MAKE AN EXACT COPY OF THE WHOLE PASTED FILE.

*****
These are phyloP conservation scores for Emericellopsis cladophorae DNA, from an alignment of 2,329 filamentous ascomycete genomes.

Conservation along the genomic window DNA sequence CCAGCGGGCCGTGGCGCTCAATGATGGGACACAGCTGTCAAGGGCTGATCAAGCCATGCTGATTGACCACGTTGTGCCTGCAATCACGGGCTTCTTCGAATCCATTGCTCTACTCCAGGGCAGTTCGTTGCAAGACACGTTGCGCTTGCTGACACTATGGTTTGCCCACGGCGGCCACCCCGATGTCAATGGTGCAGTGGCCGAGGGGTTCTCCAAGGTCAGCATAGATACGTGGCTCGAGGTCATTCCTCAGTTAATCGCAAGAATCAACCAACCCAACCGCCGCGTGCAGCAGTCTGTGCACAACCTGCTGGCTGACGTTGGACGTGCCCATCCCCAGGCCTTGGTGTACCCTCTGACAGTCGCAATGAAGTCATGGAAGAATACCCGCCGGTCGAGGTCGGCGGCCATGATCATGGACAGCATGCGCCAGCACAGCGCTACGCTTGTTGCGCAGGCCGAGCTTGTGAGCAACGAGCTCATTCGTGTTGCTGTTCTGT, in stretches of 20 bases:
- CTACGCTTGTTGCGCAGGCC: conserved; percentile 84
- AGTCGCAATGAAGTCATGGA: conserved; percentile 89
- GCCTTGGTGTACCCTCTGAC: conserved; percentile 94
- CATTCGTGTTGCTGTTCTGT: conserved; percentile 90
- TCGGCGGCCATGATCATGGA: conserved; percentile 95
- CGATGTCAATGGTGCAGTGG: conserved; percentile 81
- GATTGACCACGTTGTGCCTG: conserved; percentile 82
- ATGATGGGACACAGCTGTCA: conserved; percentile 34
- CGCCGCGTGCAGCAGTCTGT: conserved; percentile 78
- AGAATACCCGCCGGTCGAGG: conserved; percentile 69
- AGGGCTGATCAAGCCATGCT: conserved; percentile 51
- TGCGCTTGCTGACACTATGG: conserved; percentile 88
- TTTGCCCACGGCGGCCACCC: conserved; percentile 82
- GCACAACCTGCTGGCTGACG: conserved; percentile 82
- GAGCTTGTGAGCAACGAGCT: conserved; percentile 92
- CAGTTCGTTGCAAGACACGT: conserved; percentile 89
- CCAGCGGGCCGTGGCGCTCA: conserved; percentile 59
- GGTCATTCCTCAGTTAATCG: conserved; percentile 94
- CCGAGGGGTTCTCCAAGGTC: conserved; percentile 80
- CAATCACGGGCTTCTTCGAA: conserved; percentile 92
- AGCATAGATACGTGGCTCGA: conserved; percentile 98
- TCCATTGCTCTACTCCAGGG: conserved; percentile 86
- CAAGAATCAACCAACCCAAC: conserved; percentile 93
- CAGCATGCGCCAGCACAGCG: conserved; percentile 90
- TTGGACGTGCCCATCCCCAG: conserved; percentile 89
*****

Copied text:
These are phyloP conservation scores for Emericellopsis cladophorae DNA, from an alignment of 2,329 filamentous ascomycete genomes.

Conservation along the genomic window DNA sequence CCAGCGGGCCGTGGCGCTCAATGATGGGACACAGCTGTCAAGGGCTGATCAAGCCATGCTGATTGACCACGTTGTGCCTGCAATCACGGGCTTCTTCGAATCCATTGCTCTACTCCAGGGCAGTTCGTTGCAAGACACGTTGCGCTTGCTGACACTATGGTTTGCCCACGGCGGCCACCCCGATGTCAATGGTGCAGTGGCCGAGGGGTTCTCCAAGGTCAGCATAGATACGTGGCTCGAGGTCATTCCTCAGTTAATCGCAAGAATCAACCAACCCAACCGCCGCGTGCAGCAGTCTGTGCACAACCTGCTGGCTGACGTTGGACGTGCCCATCCCCAGGCCTTGGTGTACCCTCTGACAGTCGCAATGAAGTCATGGAAGAATACCCGCCGGTCGAGGTCGGCGGCCATGATCATGGACAGCATGCGCCAGCACAGCGCTACGCTTGTTGCGCAGGCCGAGCTTGTGAGCAACGAGCTCATTCGTGTTGCTGTTCTGT, in stretches of 20 bases:
- CTACGCTTGTTGCGCAGGCC: conserved; percentile 84
- AGTCGCAATGAAGTCATGGA: conserved; percentile 89
- GCCTTGGTGTACCCTCTGAC: conserved; percentile 94
- CATTCGTGTTGCTGTTCTGT: conserved; percentile 90
- TCGGCGGCCATGATCATGGA: conserved; percentile 95
- CGATGTCAATGGTGCAGTGG: conserved; percentile 81
- GATTGACCACGTTGTGCCTG: conserved; percentile 82
- ATGATGGGACACAGCTGTCA: conserved; percentile 34
- CGCCGCGTGCAGCAGTCTGT: conserved; percentile 78
- AGAATACCCGCCGGTCGAGG: conserved; percentile 69
- AGGGCTGATCAAGCCATGCT: conserved; percentile 51
- TGCGCTTGCTGACACTATGG: conserved; percentile 88
- TTTGCCCACGGCGGCCACCC: conserved; percentile 82
- GCACAACCTGCTGGCTGACG: conserved; percentile 82
- GAGCTTGTGAGCAACGAGCT: conserved; percentile 92
- CAGTTCGTTGCAAGACACGT: conserved; percentile 89
- CCAGCGGGCCGTGGCGCTCA: conserved; percentile 59
- GGTCATTCCTCAGTTAATCG: conserved; percentile 94
- CCGAGGGGTTCTCCAAGGTC: conserved; percentile 80
- CAATCACGGGCTTCTTCGAA: conserved; percentile 92
- AGCATAGATACGTGGCTCGA: conserved; percentile 98
- TCCATTGCTCTACTCCAGGG: conserved; percentile 86
- CAAGAATCAACCAACCCAAC: conserved; percentile 93
- CAGCATGCGCCAGCACAGCG: conserved; percentile 90
- TTGGACGTGCCCATCCCCAG: conserved; percentile 89